Richard Florida publicó un interesante artículo en The Atlantic llamado The Global Innovation Paradox, en el que llama la atención sobre un concepto novedoso en la competitividad de países y regiones:
Fortunately, over time, we've come to understand that R&D no longer just takes place in giant R&D labs, and that innovation occurs in many types of organizations and places, from university labs to small startup companies, independent inventors and entrepreneurs to global labs. My former colleague Wes Cohen , now an economist at Duke University, and Daniel Levinthal developed the construct of "absorptive capacity" to explain this shift; firms have to be able to absorb as well as create new knowledge and innovation. As the former director of R&D at Hewlett Packard once told me: "My predecessors used to be able to create all the new information and knowledge they would ever need inside our labs. But now, there is so much information out there, everywhere across the world, I need people who have the networks and ability to absorb it wherever it comes from and synthesize and make it useful to our operations."
Todo país que se precie apunta a tener una política activa de promoción a la innovación y el desarrollo. Sin embargo, la "capacidad de absorción" parece ser tanto o más importante que la habilidad de innovar. De hecho, partiendo de nuestra natural incapacidad para pensarnos a largo plazo, Argentina podría especializarse en ser la mejor "esponja" de innovaciones generadas a extramuros.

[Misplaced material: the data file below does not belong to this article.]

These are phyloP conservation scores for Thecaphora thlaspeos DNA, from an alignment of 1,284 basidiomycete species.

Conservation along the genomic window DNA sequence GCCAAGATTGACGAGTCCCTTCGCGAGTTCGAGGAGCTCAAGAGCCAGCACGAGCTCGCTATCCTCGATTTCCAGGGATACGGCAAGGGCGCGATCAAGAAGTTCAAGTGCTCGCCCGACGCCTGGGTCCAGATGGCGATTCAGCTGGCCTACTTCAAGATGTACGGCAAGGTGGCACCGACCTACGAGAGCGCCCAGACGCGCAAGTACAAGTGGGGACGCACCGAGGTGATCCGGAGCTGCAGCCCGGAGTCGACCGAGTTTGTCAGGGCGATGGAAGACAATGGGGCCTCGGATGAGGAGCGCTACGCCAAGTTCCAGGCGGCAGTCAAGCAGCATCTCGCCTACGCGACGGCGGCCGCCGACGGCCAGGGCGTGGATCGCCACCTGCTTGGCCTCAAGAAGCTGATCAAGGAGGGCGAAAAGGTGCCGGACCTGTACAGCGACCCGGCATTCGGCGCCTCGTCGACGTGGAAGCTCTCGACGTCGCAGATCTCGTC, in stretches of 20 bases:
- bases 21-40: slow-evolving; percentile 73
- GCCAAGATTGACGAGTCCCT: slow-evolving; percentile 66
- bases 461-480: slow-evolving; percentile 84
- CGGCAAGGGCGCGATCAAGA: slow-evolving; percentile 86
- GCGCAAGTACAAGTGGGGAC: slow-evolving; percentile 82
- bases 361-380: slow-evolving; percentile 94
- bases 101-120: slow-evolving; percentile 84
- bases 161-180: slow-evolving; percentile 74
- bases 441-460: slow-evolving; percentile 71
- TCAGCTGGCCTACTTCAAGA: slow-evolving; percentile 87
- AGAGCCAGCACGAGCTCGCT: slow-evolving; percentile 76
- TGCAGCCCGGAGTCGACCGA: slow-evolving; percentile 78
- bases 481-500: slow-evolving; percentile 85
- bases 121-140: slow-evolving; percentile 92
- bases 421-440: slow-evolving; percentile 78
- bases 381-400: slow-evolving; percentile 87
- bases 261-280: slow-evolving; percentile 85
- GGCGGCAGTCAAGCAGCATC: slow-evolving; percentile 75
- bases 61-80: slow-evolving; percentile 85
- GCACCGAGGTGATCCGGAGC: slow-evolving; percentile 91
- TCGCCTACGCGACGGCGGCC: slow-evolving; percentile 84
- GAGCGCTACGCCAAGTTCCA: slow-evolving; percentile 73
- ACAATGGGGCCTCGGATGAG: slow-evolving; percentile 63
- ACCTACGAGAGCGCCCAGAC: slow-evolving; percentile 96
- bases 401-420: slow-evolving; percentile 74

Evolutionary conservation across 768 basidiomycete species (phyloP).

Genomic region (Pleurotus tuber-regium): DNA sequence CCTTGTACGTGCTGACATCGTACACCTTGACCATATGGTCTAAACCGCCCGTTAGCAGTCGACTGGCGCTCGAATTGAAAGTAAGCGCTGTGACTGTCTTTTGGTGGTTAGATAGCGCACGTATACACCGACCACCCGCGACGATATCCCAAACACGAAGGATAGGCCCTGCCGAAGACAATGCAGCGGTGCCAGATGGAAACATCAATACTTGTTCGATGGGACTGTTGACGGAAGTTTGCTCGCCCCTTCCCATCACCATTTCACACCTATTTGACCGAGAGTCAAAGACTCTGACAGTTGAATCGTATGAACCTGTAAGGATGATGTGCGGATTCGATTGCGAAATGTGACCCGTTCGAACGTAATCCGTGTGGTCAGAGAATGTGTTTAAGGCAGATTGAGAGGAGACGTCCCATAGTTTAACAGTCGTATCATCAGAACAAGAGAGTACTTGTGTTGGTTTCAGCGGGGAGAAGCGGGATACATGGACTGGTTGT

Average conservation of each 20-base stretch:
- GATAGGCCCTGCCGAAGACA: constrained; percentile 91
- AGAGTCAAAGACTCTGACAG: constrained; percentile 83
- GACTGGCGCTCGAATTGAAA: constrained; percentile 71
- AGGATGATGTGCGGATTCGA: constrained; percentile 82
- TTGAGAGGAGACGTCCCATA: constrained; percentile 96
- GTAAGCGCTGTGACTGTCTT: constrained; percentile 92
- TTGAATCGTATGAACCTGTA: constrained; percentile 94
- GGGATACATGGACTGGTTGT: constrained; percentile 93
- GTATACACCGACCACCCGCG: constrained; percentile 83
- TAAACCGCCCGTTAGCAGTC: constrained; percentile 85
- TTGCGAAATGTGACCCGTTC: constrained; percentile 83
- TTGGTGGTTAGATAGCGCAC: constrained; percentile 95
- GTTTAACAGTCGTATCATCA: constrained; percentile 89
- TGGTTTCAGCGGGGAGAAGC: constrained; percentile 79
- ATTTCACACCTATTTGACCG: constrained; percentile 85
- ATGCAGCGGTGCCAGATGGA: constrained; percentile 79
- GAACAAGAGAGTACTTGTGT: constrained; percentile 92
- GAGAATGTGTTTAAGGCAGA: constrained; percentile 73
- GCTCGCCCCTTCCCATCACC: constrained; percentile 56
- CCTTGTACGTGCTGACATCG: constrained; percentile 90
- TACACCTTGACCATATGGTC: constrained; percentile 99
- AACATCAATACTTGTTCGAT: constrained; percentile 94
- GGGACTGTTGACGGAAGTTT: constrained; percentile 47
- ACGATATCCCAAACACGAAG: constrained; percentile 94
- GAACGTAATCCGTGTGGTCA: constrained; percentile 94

De acuerdo con Florida, el fenómeno de tercerización de servicios deriva luego en la externalización de procesos de inversión, lo cual no hace más que reforzar las oportunidades surgidas de la absorción:
In these key sectors of the economy, innovation appears to be following production off-shore. I recently spent an evening with the founder of a leading high-end road bike company. He told me that when he started the company, some high-end road bike frames were still being made in North America, but more and more of the manufacturing was shifting to lower-wage off-shore locations, principally in China. Over time, virtually all manufacturing would shift there. But still, the high-end design and engineering was performed in the U.S. Not so anymore, he said: Now virtually all the design and engineering of high-end road bike frames had also followed manufacturing off-shore.